Disabled people’s organisations will often be able to help you recruit your personal assistant. But here are a few tips from our research and from hard-won experience.
- Make sure you ask the right questions.
- It’s very useful to have another person on the interview panel with you.
- Some disabled people prefer to have a practical try-out of their potential assistants’ willingness to help with personal care tasks.
- Others put a lot of weight on the references candidates provide.
- Try not to pre-judge the candidates before you see them in action.
- Don’t compromise on what is important to you.
- But don’t reject anyone until you are sure you have the right person, they are available and willing to start.
- Often, you need a mix of people to meet your variety of needs – if you have several assistants, you are less likely to be let down
- In rural areas, choice is limited – some people have found Care Agencies to be vital stop-gap
- If you can pay a competitive hourly rate, you will get better quality of assistance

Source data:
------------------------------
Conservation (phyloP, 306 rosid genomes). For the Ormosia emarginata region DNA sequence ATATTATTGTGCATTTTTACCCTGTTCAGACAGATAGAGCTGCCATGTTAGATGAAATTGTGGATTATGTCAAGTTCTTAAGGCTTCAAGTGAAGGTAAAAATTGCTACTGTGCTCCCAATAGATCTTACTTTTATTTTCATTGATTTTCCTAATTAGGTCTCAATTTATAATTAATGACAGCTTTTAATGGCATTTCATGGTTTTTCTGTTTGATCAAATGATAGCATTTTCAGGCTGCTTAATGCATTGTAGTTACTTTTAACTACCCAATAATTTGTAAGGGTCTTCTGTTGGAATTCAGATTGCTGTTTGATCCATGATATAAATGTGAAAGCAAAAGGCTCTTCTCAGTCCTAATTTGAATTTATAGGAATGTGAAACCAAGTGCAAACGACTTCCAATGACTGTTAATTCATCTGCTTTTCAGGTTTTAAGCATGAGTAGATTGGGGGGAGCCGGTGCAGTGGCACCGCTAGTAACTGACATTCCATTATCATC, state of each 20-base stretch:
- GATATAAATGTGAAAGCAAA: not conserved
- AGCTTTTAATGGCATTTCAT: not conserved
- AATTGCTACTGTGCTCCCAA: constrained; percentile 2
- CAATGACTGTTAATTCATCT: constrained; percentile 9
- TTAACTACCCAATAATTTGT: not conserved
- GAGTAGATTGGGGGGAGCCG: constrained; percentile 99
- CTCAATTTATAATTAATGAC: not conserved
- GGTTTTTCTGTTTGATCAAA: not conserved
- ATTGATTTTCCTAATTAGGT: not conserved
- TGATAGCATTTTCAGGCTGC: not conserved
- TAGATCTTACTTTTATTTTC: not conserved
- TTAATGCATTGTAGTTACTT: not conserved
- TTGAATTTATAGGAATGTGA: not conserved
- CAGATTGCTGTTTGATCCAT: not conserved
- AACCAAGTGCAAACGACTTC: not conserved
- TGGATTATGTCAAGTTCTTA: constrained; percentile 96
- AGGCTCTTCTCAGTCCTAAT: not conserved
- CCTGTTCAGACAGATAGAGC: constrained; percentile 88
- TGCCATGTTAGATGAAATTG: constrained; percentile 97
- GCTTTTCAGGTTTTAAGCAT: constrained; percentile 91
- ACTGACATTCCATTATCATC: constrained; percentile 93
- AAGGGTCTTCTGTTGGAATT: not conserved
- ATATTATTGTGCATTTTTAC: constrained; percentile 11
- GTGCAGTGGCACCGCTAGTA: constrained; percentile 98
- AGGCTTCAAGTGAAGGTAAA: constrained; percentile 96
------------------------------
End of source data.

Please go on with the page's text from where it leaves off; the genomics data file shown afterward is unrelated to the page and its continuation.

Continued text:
Having selected the right individual(s), now make sure you are up to date on legal and employer tasks – the local disabled people’s organisation can guide you. Make sure you fulfil your legal obligation to provide a contract and job description, which helps avoid confusion.
Now don’t forget to provide an induction to your home and lifestyle, and perhaps a list of tasks which you expect the assistant to perform to achieve your daily routine. If particular things are very important to you, get them clear at the start. If you write them into the job description, it can be easier later, if the PA is getting things wrong, to insist on what you require or prefer.
Your previous PA may be able to do a handover for your new member of staff, which is always useful and saves you time and trouble.
© University of East Anglia